The whole of what may be called the trunk or massif of the Balkan peninsula, bounded on the north by the rivers Save and Danube, on the west by the Adriatic, on the east by the Black Sea, and on the south by a very irregular line running from Antivari (on the coast of the Adriatic) and the lake of Scutari in the west, through lakes Okhrida and Prespa (in Macedonia) to the outskirts of Salonika and thence to Midia on the shores of the Black Sea, following the coast of the Aegean Sea some miles inland, is preponderatingly inhabited by Slavs. These Slavs are the Bulgarians in the east and centre, the Serbs and Croats (or Serbians and Croatians or Serbo-Croats) in the west, and the Slovenes in the extreme north-west, between Trieste and the Save; these nationalities compose the southern branch of the Slavonic race. The other inhabitants of the Balkan peninsula are, to the south of the Slavs, the Albanians in the west, the Greeks in the centre and south, and the Turks in the south-east, and, to the north, the Rumanians. All four of these nationalities are to be found in varying quantities within the limits of the Slav territory roughly outlined above, but greater numbers of them are outside it; on the other hand, there are a considerable number of Serbs living north of the rivers Save and Danube, in southern Hungary. Details of the ethnic distribution and boundaries will of course be gone into more fully later; meanwhile attention may be called to the significant fact that the name of Macedonia, the heart of the Balkan peninsula, has been long used by the French gastronomers to denote a dish, the principal characteristic of which is that its component parts are mixed up into quite inextricable confusion.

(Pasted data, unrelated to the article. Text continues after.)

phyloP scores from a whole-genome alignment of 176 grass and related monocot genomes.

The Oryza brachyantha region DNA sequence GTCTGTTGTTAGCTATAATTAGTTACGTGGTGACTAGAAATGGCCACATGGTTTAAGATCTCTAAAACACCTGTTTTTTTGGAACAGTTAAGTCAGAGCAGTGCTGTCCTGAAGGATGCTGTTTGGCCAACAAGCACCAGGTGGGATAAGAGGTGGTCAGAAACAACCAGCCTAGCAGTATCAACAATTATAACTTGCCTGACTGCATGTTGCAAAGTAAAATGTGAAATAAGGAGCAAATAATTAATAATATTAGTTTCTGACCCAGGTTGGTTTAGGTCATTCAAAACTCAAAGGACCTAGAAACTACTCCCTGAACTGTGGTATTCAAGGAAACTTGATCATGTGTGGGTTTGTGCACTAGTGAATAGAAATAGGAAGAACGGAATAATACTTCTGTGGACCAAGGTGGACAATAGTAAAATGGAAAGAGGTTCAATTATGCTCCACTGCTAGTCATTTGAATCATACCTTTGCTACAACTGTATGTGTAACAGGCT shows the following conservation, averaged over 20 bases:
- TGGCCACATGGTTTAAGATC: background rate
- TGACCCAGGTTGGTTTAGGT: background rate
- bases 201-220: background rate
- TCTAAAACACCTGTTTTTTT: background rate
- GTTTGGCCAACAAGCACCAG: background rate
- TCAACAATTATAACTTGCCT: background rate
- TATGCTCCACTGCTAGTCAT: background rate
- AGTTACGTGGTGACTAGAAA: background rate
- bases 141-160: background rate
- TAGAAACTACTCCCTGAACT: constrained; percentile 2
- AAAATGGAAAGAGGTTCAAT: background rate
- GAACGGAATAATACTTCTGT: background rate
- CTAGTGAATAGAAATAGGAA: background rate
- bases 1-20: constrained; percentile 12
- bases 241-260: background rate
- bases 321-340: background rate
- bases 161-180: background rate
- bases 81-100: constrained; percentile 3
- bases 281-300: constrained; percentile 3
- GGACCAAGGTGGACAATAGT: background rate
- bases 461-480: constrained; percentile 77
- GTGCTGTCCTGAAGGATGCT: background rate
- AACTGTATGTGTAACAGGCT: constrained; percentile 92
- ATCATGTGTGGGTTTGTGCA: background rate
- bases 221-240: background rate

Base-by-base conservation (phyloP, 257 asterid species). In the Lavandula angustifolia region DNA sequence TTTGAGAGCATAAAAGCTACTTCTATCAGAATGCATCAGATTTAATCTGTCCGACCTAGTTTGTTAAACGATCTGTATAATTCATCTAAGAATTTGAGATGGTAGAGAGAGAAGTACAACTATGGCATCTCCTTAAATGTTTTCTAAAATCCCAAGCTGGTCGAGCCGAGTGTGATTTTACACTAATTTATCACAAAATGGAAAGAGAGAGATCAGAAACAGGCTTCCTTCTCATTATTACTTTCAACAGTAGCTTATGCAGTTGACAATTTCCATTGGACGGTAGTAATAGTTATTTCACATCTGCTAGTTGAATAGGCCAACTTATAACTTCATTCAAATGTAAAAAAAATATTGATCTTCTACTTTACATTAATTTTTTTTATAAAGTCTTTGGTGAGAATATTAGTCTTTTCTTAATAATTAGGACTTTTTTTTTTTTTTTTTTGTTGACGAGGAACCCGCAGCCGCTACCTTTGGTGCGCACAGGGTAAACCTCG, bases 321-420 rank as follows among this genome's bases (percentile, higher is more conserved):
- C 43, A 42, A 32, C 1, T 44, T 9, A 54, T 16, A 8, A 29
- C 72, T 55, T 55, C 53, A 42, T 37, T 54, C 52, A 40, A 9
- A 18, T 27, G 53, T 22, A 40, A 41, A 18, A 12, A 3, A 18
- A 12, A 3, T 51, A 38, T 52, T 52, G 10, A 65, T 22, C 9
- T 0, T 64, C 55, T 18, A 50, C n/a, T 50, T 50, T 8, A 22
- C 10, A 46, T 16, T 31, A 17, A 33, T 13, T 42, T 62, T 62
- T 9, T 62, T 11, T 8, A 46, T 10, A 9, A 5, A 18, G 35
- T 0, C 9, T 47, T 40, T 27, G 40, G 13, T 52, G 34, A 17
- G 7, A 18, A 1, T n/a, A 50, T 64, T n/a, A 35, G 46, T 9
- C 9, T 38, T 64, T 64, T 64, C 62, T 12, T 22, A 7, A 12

Of the three Slavonic nationalities already mentioned, the two first, the Bulgarians and the Serbo-Croats, occupy a much greater space, geographically and historically, than the third. The Slovenes, barely one and a half million in number, inhabiting the Austrian provinces of Carinthia and Carniola, have never been able to form a political state, though, with the growth of Trieste as a great port and the persistent efforts of Germany to make her influence if not her flag supreme on the shores of the Adriatic, this small people has from its geographical position and from its anti-German (and anti-Italian) attitude achieved considerable notoriety and some importance.
Of the Bulgars and Serbs it may be said that at the present moment the former control the eastern, and the latter, in alliance with the Greeks, the western half of the peninsula. It has always been the ambition of each of these three nationalities to dominate the whole, an ambition which has caused endless waste of blood and money and untold misery. If the question were to be settled purely on ethnical considerations, Bulgaria would acquire the greater part of the interior